Kind words

I’m a yeller.

It’s not something I’m proud of, and it’s not something I will readily admit most days. But I am. I grew up with yellers. And it’s how I’ve learned to get someone’s attention, whether it’s my husband, my kids, or someone caught in the crossfire.

I don’t yell at everyone. I rarely yell at strangers. I rarely yell in public. (I do write a sharp letter every so often though laying my feelings out on the line.) Those I am most likely to yell at are those closest to me.

Last spring I received a phone call that opened my eyes to the destruction yelling was doing to my family. I own a web design and development company, and this client wanted a blog about her challenge, the Orange Rhino Challenge she called it, to stop yelling at her FOUR kids… for a whole year. I admittedly thought she was crazy. In some ways I admired this challenge. In other ways, I thought it was… well, wrong isn’t the right word. It’s not that I admired yelling, it’s just that I looked at it as my parenting tool. I don’t spank my kids, so I still needed a way to let them know they were in trouble.

The thing is, yelling wasn’t really all that effective. I’ve always said that I felt like spanking didn’t really teach my kids anything and teaching was the ultimate goal of discipline… and the biggest tool in the parenting toolbox. Spanking to me was about release of anger for the parents. When I considered it, yelling didn’t really teach anything either and was more about me than my kids. Sure, it made me feel better for about half a second, at which point I got even angrier about whatever I was yelling about.The more I thought about it though, I realized that yelling was my spanking. And that didn’t make me feel very good.

My goal was to try to avoid yelling for the entire 25 day challenge; if our client could do it for a year, surely I could make it 25 days. And then Sunday happened (a whole day and a half – go me!). Family drama ensued. And we all raised our voices. And we all ended up feeling really badly. A day, surely I could do it for a day. I set myself up today, prepared mentally to not yell. And yet, I woke up this morning and my day started off like it always does: I’m awake, my husband isn’t, the four year old comes into our room and immediately hurts himself and starts crying for a band-aid for the cut the size of a poppy seed and then the baby starts crying and needs to be held and changed, and it’s already 7:20 and my son needs to be at school by 8:30, and the dogs still need to be let out and fed, and the kids need to be dressed and fed, and… well, my mornings are really challenging. I felt myself getting worked up. I had been awake for twenty minutes and already had forgotten about the challenge. I was starting to raise my voice. I caught myself. I breathed and remembered and calmed down and didn’t yell.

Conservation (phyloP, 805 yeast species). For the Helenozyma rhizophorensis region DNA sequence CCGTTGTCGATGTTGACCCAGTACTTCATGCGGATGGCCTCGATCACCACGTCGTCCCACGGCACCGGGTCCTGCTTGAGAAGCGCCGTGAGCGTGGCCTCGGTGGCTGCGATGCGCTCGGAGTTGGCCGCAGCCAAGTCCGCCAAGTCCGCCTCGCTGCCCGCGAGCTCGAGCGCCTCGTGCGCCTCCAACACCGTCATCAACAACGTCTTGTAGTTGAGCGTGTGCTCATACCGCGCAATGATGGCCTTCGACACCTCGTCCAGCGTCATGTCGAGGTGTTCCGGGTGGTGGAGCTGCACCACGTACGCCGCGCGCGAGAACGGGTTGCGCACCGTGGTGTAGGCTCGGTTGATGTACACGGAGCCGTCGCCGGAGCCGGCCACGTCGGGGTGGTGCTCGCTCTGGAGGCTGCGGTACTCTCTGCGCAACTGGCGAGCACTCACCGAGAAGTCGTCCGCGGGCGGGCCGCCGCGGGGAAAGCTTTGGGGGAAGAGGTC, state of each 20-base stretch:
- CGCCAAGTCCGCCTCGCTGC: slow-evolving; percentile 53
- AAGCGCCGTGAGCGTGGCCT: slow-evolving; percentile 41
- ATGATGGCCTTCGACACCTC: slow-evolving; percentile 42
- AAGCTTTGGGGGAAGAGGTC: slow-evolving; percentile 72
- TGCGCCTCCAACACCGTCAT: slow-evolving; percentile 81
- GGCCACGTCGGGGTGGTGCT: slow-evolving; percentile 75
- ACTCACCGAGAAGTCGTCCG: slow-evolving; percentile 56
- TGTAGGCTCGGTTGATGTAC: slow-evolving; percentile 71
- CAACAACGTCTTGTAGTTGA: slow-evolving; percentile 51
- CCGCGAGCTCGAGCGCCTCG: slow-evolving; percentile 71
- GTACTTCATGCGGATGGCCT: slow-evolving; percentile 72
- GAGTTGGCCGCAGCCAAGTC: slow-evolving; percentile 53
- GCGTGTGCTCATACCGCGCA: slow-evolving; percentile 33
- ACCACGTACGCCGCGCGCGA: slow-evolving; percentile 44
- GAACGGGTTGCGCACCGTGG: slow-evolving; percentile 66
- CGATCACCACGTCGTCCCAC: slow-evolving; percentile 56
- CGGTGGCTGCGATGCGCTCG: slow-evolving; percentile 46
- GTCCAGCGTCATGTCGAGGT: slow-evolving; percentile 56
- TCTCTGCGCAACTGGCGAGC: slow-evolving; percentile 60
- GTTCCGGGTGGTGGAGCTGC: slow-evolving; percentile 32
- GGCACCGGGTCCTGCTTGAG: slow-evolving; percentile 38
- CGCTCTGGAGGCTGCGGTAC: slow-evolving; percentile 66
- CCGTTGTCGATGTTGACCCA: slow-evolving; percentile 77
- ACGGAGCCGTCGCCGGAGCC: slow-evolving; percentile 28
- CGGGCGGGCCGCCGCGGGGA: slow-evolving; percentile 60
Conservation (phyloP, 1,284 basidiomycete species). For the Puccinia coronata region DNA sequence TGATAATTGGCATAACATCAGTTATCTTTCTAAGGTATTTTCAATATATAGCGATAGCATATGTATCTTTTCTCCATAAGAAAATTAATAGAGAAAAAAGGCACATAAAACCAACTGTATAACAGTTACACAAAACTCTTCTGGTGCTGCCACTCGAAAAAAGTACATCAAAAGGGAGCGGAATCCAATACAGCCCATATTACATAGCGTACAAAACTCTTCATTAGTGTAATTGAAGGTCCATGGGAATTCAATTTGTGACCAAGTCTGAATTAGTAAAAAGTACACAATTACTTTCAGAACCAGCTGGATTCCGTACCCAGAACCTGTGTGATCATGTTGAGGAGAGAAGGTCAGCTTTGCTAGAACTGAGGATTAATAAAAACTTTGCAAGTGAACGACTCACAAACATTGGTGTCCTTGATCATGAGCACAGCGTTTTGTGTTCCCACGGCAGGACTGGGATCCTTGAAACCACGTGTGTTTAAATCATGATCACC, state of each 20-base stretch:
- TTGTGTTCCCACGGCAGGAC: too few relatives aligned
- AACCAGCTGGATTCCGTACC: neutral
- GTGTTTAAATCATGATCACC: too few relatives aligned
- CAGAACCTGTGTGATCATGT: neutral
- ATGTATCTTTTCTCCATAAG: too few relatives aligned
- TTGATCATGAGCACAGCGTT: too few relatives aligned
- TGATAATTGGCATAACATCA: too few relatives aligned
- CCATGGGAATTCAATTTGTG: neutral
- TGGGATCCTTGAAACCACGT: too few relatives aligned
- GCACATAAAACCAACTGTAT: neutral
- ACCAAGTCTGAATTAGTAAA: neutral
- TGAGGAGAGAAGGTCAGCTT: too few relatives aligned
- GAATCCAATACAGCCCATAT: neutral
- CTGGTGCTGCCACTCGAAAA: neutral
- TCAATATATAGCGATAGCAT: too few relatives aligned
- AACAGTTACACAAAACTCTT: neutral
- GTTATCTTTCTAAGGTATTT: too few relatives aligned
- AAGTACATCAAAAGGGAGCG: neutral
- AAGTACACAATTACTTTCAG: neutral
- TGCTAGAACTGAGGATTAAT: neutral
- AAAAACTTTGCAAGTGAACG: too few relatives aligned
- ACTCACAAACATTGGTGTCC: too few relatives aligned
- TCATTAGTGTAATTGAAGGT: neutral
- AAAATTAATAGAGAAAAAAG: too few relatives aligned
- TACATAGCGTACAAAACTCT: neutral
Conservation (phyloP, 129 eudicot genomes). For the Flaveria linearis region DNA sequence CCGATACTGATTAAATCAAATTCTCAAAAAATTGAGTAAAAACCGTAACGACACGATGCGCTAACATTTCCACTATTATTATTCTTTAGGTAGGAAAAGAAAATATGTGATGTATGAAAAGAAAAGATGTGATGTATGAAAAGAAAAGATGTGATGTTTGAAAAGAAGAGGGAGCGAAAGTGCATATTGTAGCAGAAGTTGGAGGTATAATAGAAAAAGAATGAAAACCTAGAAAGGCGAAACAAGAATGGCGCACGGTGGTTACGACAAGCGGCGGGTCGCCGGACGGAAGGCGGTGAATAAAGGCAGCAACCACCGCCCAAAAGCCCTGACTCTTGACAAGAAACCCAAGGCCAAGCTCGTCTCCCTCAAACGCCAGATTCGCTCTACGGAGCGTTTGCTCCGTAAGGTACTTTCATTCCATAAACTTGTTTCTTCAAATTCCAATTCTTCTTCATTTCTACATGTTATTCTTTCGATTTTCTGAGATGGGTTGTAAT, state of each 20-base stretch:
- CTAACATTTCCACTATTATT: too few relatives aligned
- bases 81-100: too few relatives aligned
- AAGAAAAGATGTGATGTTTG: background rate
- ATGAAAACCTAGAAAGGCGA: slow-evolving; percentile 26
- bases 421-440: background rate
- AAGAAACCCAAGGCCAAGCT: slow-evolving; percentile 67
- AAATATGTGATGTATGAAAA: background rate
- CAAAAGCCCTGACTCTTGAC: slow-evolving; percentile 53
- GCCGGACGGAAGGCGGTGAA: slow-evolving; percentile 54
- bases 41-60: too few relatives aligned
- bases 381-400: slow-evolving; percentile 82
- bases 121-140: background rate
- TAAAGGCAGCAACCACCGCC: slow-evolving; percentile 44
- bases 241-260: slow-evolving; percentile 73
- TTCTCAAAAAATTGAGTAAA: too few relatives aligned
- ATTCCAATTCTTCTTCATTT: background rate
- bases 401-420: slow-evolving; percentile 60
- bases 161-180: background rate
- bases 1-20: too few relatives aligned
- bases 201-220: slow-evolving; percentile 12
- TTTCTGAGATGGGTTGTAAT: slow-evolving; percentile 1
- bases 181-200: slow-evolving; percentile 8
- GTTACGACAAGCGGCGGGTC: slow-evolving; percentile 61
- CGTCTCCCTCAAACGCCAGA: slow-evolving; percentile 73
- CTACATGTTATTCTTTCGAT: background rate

It’s ok, Brooke. 

I found this quote yesterday and it has been playing through my head all day: “Raise your words, not your voice. It’s rain that grows flowers, not thunder.” Raise your words. Raise your thoughts. 

It’s so easy, I think, for us to get caught up in our chaos, and even as we slow down and do for others, we forget about the smallest (and yet the most powerful) part of our day: our thoughts. Kind thoughts breed kind words that make kind actions. Kindness starts with our thoughts. Today, think kind thoughts. Speak kind words. Grow flowers.

Request for cards

One of the Acts I had planned this month was to ask for all of your help. You see, I love cards. I lost the ones I had saved for twenty years in the fire. But I got cards and cards and more cards after. Cards from people I never met. Cards from people I hadn’t spoken to in years. Cards from people whose lives I impacted but didn’t know. And those cards mean the world to me. I want to give the gift of cards to someone else. But who?

Last night, that who was introduced to me by way of a Facebook post. A little boy with Down Syndrome who was diagnosed with cancer at age 3. He is sick now, and I want to give this family some love, let them know that they are being held up by strangers, by those whose only connection to them is a simple sentence.

Will you send a card? Will you have your children make a card for this little boy? Will you add his family to your Christmas card list? I would love to have the cards by December 15th if possible (2 weeks). The address to send them to is my office:

c/o Cards for Kean
910 W Main St. Suite 354
Boise, ID 83702

About 25 Days of Kindness

25 Days of Kindness was an idea inspired by Brooke’s 30 Acts of Kindness on her 30th Birthday. The goal of 25 Days is to spread love and charity throughout the month of December by focusing on Acts of Kindness and generosity toward others. You can join Brooke by performing your own acts of kindness, sharing the acts on this blog, or contributing to the 25 Days of Kindness fund to ensure that we are able to maximize charity throughout the month. 100% of contributions (minus the fee GoFundMe charges) will be spent on this challenge.